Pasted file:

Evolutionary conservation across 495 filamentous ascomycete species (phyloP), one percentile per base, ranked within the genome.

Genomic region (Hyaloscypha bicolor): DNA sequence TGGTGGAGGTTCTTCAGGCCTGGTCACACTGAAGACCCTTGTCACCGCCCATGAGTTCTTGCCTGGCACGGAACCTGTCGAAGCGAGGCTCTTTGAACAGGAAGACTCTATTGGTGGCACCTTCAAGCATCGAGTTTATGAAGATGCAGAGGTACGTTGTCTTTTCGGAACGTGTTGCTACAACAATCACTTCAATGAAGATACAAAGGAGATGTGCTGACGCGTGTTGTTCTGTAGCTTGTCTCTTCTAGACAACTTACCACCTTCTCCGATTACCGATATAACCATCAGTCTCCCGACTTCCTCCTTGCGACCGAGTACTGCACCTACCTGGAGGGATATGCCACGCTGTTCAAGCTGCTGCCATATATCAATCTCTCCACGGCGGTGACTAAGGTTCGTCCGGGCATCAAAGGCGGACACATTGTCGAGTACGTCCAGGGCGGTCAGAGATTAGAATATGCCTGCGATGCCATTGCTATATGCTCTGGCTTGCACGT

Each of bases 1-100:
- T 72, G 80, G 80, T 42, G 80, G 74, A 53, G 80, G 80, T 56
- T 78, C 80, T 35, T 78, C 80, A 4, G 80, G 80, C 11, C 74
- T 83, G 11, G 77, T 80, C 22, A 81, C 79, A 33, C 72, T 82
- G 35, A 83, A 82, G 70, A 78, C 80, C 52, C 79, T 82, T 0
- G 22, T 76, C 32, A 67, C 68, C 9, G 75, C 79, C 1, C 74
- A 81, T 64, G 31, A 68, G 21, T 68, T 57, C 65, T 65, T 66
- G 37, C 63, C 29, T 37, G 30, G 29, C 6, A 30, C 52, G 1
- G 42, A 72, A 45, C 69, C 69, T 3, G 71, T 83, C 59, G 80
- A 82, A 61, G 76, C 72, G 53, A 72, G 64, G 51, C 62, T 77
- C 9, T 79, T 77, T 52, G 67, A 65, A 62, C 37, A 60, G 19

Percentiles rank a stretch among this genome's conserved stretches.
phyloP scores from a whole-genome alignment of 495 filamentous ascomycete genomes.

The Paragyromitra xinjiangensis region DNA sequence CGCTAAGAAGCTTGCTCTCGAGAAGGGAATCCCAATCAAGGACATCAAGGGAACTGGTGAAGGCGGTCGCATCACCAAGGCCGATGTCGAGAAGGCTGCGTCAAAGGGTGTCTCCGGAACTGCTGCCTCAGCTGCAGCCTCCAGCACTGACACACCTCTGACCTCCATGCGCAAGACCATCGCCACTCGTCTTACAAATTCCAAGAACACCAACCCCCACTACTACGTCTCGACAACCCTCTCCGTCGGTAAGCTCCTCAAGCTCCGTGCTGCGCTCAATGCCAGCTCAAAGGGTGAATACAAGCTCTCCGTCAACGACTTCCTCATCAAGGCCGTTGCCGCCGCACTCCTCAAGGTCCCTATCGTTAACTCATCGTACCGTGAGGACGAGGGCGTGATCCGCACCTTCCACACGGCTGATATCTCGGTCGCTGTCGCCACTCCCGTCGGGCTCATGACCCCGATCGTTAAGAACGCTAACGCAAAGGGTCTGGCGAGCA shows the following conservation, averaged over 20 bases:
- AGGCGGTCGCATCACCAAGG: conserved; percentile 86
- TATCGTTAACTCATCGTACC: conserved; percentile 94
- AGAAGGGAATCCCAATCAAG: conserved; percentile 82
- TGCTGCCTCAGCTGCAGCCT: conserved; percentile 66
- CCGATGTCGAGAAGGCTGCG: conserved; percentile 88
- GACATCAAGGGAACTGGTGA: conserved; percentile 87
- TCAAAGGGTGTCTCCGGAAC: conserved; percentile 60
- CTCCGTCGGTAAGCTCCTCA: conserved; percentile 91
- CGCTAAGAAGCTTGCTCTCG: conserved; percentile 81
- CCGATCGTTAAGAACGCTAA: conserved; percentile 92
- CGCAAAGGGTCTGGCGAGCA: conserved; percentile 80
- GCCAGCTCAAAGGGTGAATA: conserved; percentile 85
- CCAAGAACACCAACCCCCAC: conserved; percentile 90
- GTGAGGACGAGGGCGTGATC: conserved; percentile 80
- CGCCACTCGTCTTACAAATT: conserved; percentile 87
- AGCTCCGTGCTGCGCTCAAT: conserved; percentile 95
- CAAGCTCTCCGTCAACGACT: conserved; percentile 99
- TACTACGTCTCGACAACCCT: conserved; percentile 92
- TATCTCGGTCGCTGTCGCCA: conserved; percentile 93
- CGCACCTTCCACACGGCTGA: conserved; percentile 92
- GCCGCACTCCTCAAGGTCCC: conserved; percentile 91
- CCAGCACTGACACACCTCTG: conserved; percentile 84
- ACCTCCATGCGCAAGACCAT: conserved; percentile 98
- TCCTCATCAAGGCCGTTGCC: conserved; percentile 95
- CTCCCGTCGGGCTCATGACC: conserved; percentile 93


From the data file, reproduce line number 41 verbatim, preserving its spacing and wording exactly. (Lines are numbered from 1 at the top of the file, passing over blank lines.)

- CTCCCGTCGGGCTCATGACC: conserved; percentile 93